Shot in just three weeks, the dark comedy was inspired by the work of Robert Rodriguez and Quentin Tarantino. Kahuam credits his education at NYFA and the amazing crew he met there for his success.
Kahuam wanted to explore a black-comedy action film. So, You Want to Be a Gangster? is a film about an unsuccessful actor named Victor, whose friends decide to enter him in a poker tournament to cheer him up — not realizing that the American mafia controls the game. When a fight breaks out, Victor is kidnapped and trapped inside a warehouse with the leader of the Yakuza and the head of a Mexican cartel.
“I wanted to make something similar to my idols,” Kahuam says, pointing to his influences. “They make fun of reality, but at the same time manage to have some sort of political or moral message in the end.”
For a true homage, Kahuam filmed So, You Want to Be a Gangster? in the same style as his cinematic heroes, implementing long takes.
Long takes are challenging for a number of reasons: The actors have to nail every line of dialogue and every part of the blocking, the lighting has to be perfect throughout the entire shot, and crews will go through multiple tests to make sure everything runs smoothly.
With such a short production schedule, Kahuam had to think and move quickly.
“We didn’t have that luxury of time but we were able to manage,” explains Kahuam. “You have to be able to show your cast and crew that everything is okay. As the director, you’re the captain. Everyone is looking at you.”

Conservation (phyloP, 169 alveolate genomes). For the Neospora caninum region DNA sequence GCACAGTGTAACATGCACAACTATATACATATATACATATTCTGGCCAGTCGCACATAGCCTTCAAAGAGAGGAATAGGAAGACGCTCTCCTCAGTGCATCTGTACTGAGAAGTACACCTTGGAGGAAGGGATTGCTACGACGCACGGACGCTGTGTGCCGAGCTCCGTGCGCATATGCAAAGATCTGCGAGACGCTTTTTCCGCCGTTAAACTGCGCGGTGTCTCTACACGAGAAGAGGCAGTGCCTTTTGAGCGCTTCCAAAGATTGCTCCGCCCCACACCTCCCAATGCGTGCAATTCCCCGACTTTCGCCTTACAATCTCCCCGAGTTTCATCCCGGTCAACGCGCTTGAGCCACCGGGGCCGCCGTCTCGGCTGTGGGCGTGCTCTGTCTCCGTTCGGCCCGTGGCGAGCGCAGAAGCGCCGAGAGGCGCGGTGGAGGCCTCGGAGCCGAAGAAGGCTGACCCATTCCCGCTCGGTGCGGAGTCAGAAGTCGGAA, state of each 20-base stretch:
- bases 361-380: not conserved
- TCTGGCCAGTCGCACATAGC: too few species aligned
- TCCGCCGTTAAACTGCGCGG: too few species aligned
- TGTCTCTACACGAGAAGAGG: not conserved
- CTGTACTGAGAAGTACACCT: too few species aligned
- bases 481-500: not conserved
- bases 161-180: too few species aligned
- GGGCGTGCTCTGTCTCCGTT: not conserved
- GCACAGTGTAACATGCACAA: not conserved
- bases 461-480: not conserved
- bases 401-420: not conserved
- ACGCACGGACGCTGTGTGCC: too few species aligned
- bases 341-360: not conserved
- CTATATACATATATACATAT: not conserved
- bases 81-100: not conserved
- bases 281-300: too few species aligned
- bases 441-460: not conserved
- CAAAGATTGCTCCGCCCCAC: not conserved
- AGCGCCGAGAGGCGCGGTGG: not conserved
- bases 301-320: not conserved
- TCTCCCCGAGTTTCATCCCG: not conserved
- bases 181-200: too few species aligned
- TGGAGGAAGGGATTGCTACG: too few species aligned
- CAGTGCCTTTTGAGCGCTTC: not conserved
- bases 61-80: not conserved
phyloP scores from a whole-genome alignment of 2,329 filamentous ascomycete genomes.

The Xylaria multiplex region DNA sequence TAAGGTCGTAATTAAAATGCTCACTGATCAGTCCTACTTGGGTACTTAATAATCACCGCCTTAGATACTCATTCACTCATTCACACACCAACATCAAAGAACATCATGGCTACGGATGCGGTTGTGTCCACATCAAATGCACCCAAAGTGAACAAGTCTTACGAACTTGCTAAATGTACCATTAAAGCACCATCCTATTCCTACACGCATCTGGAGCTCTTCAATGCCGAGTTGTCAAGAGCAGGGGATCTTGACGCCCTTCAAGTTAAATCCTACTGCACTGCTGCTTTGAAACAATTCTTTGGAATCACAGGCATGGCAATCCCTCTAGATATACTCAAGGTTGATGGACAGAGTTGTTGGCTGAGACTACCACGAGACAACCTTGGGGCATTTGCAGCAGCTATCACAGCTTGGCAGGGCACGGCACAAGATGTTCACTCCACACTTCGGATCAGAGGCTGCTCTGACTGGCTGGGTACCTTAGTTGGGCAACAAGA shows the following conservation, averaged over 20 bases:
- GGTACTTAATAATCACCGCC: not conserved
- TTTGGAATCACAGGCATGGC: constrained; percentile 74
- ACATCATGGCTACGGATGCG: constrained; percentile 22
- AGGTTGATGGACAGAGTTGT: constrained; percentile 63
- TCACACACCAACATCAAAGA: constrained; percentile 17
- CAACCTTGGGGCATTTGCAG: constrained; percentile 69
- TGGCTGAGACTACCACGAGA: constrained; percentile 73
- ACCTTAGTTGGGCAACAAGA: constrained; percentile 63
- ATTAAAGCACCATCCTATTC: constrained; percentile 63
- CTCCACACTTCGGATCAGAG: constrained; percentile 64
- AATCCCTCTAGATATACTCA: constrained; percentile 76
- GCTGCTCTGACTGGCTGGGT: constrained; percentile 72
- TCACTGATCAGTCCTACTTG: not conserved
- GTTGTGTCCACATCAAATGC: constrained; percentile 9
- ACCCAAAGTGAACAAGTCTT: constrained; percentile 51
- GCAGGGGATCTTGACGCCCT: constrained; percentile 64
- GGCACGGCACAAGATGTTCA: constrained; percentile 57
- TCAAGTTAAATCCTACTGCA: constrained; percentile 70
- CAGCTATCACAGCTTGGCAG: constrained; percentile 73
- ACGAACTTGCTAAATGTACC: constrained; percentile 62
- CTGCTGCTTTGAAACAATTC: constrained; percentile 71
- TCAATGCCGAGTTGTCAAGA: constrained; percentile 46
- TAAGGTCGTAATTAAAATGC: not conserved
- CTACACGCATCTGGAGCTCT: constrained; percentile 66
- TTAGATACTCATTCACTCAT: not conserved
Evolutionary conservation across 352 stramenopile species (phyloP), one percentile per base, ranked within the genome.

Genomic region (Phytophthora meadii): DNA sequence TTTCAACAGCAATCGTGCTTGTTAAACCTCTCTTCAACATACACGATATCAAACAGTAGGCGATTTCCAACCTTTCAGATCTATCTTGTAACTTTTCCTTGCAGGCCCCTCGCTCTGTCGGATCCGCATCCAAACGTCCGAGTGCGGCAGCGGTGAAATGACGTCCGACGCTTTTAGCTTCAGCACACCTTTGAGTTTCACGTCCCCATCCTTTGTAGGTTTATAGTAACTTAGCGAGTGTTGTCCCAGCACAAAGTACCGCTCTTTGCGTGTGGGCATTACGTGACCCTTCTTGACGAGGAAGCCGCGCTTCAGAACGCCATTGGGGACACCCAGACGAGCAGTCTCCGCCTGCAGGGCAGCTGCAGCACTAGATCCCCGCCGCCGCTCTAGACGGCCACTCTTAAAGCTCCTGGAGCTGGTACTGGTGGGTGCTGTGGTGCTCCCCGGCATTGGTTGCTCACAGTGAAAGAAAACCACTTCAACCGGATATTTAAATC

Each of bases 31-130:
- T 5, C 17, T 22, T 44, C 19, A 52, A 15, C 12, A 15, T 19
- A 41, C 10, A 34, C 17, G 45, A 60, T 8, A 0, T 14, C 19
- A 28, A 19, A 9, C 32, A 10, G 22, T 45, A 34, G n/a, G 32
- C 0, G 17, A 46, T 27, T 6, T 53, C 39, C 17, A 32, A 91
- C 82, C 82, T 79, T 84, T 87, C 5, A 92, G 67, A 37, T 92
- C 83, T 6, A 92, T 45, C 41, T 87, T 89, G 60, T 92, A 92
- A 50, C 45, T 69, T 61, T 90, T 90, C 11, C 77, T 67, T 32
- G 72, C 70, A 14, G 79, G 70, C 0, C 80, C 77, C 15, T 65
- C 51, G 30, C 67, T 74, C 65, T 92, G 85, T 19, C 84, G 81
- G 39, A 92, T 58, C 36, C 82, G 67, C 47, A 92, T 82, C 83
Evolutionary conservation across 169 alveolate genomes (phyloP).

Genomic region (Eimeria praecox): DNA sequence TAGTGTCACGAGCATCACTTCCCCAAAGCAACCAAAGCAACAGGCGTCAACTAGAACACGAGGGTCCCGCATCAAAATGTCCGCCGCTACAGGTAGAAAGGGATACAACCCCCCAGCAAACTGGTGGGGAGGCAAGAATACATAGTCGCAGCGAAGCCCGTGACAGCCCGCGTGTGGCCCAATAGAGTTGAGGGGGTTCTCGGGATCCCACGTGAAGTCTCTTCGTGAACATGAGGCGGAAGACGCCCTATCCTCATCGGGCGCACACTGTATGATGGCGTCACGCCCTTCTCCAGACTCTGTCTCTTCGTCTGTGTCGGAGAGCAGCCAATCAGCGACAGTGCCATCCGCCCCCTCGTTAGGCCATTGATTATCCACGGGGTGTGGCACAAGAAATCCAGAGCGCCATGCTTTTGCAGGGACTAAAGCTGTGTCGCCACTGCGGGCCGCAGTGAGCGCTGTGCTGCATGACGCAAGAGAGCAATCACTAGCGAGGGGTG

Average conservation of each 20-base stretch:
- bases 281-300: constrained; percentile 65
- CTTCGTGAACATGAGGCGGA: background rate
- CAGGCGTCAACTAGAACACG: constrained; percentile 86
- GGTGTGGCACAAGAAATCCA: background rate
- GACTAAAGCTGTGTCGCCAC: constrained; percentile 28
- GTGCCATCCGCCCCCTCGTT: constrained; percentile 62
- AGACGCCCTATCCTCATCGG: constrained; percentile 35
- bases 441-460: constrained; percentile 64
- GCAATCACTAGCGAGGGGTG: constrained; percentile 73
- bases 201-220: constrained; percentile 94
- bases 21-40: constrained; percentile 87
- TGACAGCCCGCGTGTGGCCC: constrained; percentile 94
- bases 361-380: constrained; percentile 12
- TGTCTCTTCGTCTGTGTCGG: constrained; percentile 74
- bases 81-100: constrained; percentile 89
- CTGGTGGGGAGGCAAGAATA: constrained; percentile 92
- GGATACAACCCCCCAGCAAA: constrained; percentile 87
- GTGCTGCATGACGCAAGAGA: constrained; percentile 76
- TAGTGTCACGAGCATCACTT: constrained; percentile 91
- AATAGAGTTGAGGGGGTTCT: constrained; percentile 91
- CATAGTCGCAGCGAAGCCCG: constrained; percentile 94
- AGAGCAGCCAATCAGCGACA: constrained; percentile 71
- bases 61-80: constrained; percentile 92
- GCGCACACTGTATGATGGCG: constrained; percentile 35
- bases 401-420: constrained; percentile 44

Kahuam says he was driven by this challenge. “We had long, complicated action scenes, stunts, pyrotechnicians, blood, makeup, prosthetics, squibs, etc. All those things that I just mentioned take a lot of time to coordinate and execute. I think the cast and crew did an awesome job. I’m really happy with the results.”
Kahuam credits his education at NYFA with his ability to cope with the demanding schedule.
“NYFA really instills two things in its students,” he says. “The first is teamwork. The second is to use the time at school to make mistakes.”
Kahuam went on to explain that making mistakes in a safe environment allowed him to learn more quickly: “When you’re making a feature, you don’t have time to make mistakes. You can only rely on the team that is surrounding you.”
Kahuam has been excited to share So, You Want to Be a Gangster? with audiences around the world. Now, distribution with Amazon has allowed him to attain this goal.
The New York Film Academy would like to congratulate Kahuam on all of his success. We look forward to the next project!